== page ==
6. Serve others!
Think about how you can pour into other people’s lives. Write a kind note, join a meal train, or help a family you know with virtual learning. As Christians, we are called to serve (Gal 5:13, Phil. 2:1-4, 1 Peter 4:8-11) . How better to foster connection than connecting with what were created to do? Consider your bandwidth for this and serve within your current capacity.
Connect with your needs, connect with God, and connect with others. Explore what your current self needs and allow those things to be real and valuable. Give yourself space to enter in to the struggle of loneliness and sadness over lost connection. Notice what you need and contemplate what would help those needs to be met. Find someone you trust and allow them in to your struggle. Reconnect over loss of connection.
1Mushtaq, R., Shoib, S., Tabindah, S. Mushtaq, S. (2014). Relationship between loneliness, psychiatric disorders and physical health: A review on the psychological aspects of loneliness. Journal of Clinical and Diagnostic Research (9). https://dx.doi.org/10.7860%2FJCDR%2F2014% 2F10077.4828
Rebekah Capriglione, MA, LPC-Intern
Supervised by Sarah Walters, LPC-S
Published on Aug 31 @ 10:48 AM CDT
As teachers begin a new school year in a global pandemic, there is undoubtably a measure of anxiety around the uncertainty and unknowns. Even the most seasoned teachers might feel ill-equipped or ill-prepared for this uncharted territory. We, as individuals and as a community, can offer support and encouragement during this time.
Allow me to begin by being honest, I had a lot of phenomenal teachers growing up. Men and women who sacrificed their time and money to ensure that a bunch of snot-nosed kids and know-it-all teens had the capacity to learn and grow into whoever it was they felt called to become. So before writing this I decided to reach out to those very individuals in order to gain a better understanding of how we as a community can support them as they transition back into the classroom.
As I anticipated, a majority of them are fearful about operating a classroom during a global pandemic and are feeling as though they are expendable.1 Not only will they have to navigate virtual learning, but when they return to the classroom they’ll be forced to adapt to teaching in a socially distant environment and all of the difficulties that come with it. As with any of life’s challenges, whenever we are forced outside of our comfort zone there will be obstacles to overcome as we learn to survive in a new normal. Teachers are gearing up to enter what may feel like a biological war zone as they return to school during COVID-19, and even those with the highest resiliency are going to need some support as they step out onto these frontlines.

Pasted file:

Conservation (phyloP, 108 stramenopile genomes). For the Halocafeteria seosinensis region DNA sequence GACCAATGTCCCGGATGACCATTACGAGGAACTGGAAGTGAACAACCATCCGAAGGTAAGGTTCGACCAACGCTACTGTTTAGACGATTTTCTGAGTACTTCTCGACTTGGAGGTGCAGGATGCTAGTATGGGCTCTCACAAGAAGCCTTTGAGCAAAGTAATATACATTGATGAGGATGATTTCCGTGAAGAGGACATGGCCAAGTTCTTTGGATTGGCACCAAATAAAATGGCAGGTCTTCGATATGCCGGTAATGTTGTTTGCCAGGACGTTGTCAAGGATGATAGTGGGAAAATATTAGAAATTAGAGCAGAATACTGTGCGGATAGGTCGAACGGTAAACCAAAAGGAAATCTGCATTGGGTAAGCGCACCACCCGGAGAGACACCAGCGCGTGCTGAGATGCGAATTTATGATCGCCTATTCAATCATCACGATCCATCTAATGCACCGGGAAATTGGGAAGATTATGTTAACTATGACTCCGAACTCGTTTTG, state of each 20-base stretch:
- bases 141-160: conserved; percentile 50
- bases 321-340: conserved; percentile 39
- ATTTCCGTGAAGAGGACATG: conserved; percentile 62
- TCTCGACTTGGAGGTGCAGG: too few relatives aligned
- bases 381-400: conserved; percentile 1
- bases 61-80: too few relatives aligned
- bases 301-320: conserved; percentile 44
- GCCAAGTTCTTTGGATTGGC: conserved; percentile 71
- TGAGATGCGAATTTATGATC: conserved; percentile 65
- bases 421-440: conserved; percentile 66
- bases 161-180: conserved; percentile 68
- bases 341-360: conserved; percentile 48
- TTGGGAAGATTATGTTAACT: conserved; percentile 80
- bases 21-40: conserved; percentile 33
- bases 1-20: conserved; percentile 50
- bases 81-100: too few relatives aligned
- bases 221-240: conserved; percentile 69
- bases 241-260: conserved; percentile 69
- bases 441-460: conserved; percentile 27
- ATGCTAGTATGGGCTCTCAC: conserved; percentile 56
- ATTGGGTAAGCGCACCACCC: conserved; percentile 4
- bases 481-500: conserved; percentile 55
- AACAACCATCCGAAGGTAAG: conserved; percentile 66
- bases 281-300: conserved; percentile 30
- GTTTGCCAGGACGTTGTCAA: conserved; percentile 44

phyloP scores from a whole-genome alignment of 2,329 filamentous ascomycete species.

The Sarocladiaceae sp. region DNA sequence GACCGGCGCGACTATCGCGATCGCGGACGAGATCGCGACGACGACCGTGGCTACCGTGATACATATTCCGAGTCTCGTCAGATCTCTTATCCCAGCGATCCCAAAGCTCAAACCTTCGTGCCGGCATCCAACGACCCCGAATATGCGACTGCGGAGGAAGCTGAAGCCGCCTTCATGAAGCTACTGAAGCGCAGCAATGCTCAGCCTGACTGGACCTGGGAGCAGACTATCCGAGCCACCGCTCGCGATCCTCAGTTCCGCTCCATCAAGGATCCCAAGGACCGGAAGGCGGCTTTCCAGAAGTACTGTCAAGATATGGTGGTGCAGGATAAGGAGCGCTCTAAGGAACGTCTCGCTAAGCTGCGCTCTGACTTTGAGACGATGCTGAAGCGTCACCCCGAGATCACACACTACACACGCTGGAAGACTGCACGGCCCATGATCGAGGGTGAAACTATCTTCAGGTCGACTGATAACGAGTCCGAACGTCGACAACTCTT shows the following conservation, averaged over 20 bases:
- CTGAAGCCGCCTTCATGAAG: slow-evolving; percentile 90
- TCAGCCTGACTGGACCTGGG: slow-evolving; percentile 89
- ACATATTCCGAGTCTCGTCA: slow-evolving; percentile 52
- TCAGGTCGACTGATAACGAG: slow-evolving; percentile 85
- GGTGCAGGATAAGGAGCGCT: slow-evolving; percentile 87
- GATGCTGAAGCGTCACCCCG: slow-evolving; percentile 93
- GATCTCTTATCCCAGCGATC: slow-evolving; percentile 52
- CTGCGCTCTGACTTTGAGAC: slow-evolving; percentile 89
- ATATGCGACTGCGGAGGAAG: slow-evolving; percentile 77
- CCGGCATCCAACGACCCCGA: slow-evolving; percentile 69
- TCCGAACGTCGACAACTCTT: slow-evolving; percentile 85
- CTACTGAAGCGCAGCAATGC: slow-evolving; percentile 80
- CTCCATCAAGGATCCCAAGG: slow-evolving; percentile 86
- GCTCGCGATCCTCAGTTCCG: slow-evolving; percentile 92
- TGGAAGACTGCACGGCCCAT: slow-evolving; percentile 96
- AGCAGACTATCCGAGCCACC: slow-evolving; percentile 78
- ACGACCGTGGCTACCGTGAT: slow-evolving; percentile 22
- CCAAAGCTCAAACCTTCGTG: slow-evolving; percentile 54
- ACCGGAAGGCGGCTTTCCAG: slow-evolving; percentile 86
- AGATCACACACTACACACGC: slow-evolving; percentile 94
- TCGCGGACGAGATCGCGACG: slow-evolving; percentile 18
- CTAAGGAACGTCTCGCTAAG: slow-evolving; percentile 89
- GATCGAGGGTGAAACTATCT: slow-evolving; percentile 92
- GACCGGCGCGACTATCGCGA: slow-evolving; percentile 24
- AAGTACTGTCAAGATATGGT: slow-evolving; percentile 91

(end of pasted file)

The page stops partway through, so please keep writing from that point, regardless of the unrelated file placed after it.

First, as their peers and community members we need to demonstrate a level of understanding, both of the risk they are taking and of the fear that can accompany it. Offhanded comments or social media posts stating that teachers should be expected to do their job just like anybody else only serve to create a culture of fear and shame. Whether these statements are true or not, they simply aren’t helpful or life-giving to our teachers and school staff. Instead, placing our personal opinions on hold and allowing teachers to express their thoughts and struggles will function to foster a community of understanding and a safe space for school staff to feel heard and appreciated.
Our second role in supporting our teachers is to show them compassion as we are each individually able. Everyone has been stretched thin at some point in the last few months, making compassion and comfort rare commodities that aren’t as readily given or received. In order to foster a sense of communal compassion it is important that each individual take time to self reflect on what their capacity for giving is. Some days it may be smaller than others, and that’s perfectly fine, if not expected! However, on days when our bandwidth is just a little bit wider than usual it could go a long way to reach out to our friends who are teachers and school staff in order to extend any amount of compassion we have to offer. As a seminary graduate, I can confidently say that this is something that all followers of Christ are called to do as well.2 By examining our own capacity and pulling from our resources to act in life-giving ways, we are truly working as the hands and feet of God right here in our community. What a tangible way to demonstrate the love of God in the midst of such chaos!
Our community can undergo major changes if each individual is willing to take one step towards understanding and compassion for our teachers and school staff. I believe we would see reduced fear and stress as we seek to offer support, as well as a Christ-like love that has the potential to saturate our schools. My personal commitment is to offer what I have the capacity for —no more, no less. Trying to offer more will only function to deplete my personal resources, and less won’t give support to anyone in need. While I normally work with kids and teens, I am committed to offering counseling for teachers and school staff as they make this transition back to school. I know of other committed individuals and therapists who are working to offer support groups and mental healthcare to our teachers as well.3 I’d like to personally invite you to consider what you have to offer in this season. When every individual within our community is committed to giving as we are each gifted and able we will see understanding and compassion for teachers and school staff begin to change their lives in incredible ways.
Amanda Tipps, M.A., LPC-Intern
Supervised by Nancy Derrick, MSCP, LPC-S
1 S. Ienatsch, personal communication, August 3, 2020
2 Zechariah 7:9-10; Matthew 9:36; Luke 6:36; Luke 15:20; Philippians 2:1-2; Colossians 3:12-13
3 Collaborative for Academic, Social, and Emotional Learning (2020, July). Reunite, Renew and Thrive: SEL Roadmap for Reopening School. https://casel.org/reopening-with-sel/
Published on Aug 13 @ 10:03 AM CDT